Profit and revenue fell at Morgan Stanley (MS) during the first quarter, another sign of how challenging the period was for some of Wall Street's giants as deal making dried up and a banking crisis upended markets.
Its first-quarter profit of $2.98 billion was down 19% from the year-ago period. Revenue was down 2%, to $14.52 billion. Both were up compared with the fourth quarter.
Its investment banking revenue, which includes underwriting of IPOs as well mergers and acquisitions advisory work, fell 24% from a year ago and was flat when compared to the fourth quarter.
Its stock ended Wednesday up less than 1%.
A number of other big banks, including Morgan Stanley rival Goldman Sachs (GS), also said investment banking fees were down during the quarter. Trading at Morgan Stanley was also down 26%, an even deeper drop than Goldman experienced.
The beginning of the year was chaotic on Wall Street as investors fretted over rising interest rates from the Federal Reserve, an ongoing war in Ukraine and the failures of two sizable regional banks in March.
Morgan Stanley CEO James Gorman told analysts on a conference call Wednesday that he expects one and possibly two more interest rate increases from the Federal Reserve and the possibility of a "modest recession." If inflation isn't tamed, rates could go "much higher than people are expecting," but he doesn't consider that a likely outcome at this point.
He predicted 2023 would end on a "constructive" note for his firm. There are stresses in the economy, he said, citing weaknesses in commercial real estate, but "it actually feels surprisingly benign from what economic stress could have been."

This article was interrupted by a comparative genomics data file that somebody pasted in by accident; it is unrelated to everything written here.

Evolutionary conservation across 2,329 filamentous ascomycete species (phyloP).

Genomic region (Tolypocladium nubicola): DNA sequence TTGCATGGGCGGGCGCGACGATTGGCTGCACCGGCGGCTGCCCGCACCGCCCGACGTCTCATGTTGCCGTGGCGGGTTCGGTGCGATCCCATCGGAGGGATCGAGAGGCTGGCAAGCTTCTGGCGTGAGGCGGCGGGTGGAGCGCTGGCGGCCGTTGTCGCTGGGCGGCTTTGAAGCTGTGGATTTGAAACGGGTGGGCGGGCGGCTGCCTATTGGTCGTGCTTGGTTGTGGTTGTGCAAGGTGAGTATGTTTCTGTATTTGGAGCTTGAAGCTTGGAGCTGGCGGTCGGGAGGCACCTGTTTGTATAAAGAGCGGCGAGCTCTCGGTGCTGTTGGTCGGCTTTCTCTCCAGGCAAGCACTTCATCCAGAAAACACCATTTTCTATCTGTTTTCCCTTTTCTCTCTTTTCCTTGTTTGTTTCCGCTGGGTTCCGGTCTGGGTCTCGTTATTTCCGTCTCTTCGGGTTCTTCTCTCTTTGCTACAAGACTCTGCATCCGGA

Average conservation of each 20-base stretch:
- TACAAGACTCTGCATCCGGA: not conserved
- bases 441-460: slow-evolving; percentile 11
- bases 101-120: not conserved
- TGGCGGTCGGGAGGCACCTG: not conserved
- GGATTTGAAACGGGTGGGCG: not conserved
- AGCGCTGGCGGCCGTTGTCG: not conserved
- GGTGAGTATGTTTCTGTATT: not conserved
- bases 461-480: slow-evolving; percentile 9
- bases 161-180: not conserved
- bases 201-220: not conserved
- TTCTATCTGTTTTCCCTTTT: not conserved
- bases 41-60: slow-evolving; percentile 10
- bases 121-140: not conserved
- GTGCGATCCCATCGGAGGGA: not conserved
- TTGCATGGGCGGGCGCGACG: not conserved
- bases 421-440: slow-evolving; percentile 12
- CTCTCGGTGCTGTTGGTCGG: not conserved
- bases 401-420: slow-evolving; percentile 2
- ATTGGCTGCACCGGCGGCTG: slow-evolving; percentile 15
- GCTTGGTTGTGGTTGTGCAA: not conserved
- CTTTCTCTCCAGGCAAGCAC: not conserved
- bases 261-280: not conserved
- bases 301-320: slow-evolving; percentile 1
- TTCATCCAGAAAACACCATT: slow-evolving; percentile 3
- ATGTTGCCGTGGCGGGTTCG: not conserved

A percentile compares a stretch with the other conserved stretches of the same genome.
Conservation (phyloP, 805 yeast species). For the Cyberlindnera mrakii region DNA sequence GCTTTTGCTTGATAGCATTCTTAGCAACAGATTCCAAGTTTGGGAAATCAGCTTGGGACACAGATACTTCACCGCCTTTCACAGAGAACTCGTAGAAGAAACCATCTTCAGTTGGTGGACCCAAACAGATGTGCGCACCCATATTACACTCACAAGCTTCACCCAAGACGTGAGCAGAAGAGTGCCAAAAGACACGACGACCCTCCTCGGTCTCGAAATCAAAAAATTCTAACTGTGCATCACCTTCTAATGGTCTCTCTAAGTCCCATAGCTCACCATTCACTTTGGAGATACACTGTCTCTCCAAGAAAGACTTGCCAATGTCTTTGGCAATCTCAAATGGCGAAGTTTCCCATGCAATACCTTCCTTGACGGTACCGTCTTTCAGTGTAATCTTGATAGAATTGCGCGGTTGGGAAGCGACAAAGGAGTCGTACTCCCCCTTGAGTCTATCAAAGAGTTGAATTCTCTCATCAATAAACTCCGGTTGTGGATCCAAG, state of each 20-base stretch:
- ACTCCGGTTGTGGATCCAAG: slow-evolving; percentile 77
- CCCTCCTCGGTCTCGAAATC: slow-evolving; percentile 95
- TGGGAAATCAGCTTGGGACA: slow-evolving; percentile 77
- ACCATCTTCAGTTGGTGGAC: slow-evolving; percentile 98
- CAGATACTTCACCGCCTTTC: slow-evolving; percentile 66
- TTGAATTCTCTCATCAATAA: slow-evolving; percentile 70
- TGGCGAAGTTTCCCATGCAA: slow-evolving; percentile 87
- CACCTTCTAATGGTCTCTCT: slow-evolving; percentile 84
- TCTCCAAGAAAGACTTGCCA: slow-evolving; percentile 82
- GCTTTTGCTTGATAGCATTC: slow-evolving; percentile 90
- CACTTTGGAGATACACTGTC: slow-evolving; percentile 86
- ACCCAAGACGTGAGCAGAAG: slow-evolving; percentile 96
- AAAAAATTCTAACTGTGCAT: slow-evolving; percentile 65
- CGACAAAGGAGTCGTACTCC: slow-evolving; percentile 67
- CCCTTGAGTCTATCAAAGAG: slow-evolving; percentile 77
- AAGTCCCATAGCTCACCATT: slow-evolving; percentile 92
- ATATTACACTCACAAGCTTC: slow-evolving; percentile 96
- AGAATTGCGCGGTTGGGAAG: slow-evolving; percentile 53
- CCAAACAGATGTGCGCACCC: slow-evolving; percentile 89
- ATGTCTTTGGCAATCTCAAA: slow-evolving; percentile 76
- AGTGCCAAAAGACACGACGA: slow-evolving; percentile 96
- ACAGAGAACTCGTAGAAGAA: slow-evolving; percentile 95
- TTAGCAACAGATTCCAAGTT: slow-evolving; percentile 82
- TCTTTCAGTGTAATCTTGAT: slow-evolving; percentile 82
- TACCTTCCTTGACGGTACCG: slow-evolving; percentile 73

"It kind of reminds me of that Rolling Stones song: 'you can't always get what you want. But you get what you need.' I think about Morgan Stanley coming out of this and we're kind of getting what we need," he said, citing "decent revenue, decent earnings."
"I think we're very well positioned on a go-forward basis."
What helped Morgan Stanley during the first quarter was its wealth management division, an area of increasing focus for Gorman. It attracted new assets and reported a rise in net interest income, which is the difference between what a bank makes on its assets and pays out in deposits.
Many banks have been benefitting from a rise in interest rates by charging more for their loans. Morgan Stanley said its net interest income increase was the result of "higher interest rates and bank lending growth."
But it was also not immune to an outflow of deposits affecting most financial institutions as customers seek higher yields. Its deposits were down 3.7% from a year ago and 2.5% from the fourth quarter.